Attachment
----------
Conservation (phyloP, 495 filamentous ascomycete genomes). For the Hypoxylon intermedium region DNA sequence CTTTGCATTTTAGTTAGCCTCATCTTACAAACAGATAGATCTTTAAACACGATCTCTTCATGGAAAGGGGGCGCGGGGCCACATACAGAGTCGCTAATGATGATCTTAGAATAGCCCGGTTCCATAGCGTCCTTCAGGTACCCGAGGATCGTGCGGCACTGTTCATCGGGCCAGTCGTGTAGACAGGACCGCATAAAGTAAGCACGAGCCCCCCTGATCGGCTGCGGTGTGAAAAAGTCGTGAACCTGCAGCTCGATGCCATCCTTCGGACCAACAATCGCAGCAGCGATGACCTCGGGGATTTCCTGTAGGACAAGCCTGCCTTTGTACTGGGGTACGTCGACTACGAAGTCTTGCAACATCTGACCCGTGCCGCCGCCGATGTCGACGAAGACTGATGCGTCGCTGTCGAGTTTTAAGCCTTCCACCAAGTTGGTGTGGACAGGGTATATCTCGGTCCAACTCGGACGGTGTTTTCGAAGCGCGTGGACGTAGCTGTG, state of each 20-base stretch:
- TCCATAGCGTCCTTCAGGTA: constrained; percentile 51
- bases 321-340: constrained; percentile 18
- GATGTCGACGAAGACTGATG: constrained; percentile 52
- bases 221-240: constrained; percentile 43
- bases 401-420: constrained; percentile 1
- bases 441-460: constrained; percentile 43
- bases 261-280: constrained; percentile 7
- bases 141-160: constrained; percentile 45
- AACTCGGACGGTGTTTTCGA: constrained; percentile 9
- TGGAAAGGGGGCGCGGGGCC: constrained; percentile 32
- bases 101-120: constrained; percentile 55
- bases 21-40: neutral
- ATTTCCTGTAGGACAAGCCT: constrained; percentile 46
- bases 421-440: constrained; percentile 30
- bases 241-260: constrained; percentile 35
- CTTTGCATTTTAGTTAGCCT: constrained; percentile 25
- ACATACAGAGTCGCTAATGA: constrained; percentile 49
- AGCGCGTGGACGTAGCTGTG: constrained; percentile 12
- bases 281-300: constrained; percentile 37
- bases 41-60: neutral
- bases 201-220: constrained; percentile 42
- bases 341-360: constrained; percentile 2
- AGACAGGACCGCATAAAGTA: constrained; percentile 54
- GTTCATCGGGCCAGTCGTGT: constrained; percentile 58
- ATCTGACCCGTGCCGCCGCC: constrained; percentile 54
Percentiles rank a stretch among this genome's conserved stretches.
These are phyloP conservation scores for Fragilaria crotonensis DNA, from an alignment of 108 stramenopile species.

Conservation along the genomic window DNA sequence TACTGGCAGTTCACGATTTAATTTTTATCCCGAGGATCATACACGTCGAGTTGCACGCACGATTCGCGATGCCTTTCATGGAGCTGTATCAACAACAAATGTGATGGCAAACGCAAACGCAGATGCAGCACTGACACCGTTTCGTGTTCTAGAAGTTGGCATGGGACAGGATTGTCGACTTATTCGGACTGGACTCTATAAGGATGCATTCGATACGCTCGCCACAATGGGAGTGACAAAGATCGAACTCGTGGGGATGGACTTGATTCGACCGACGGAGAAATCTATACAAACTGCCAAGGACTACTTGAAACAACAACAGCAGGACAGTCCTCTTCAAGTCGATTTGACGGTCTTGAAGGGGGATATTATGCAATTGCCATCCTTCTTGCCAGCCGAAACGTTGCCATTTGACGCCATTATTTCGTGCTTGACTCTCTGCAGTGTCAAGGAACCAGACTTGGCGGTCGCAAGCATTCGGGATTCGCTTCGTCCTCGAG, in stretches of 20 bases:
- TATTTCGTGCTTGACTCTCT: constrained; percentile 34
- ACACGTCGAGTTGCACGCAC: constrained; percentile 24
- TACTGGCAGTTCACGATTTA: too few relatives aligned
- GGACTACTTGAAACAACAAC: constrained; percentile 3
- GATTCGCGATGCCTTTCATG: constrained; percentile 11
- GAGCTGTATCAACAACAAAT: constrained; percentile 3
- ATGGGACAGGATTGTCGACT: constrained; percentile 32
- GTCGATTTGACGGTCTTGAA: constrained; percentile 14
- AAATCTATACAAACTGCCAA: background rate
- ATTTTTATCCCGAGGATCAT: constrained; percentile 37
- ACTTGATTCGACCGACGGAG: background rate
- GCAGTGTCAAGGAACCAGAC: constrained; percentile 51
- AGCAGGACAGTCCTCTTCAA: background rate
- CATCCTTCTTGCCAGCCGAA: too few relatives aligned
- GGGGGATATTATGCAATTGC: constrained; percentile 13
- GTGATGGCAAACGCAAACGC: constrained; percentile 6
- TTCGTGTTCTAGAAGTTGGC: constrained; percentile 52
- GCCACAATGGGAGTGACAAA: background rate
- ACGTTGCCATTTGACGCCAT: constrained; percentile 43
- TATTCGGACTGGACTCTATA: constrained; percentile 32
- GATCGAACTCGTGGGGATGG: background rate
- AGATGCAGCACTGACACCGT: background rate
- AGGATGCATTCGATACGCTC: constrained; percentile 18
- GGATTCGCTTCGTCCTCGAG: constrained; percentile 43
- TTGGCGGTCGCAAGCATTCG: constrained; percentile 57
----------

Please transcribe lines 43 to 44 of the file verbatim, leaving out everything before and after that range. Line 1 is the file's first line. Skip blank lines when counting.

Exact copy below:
- CATCCTTCTTGCCAGCCGAA: too few relatives aligned
- GGGGGATATTATGCAATTGC: constrained; percentile 13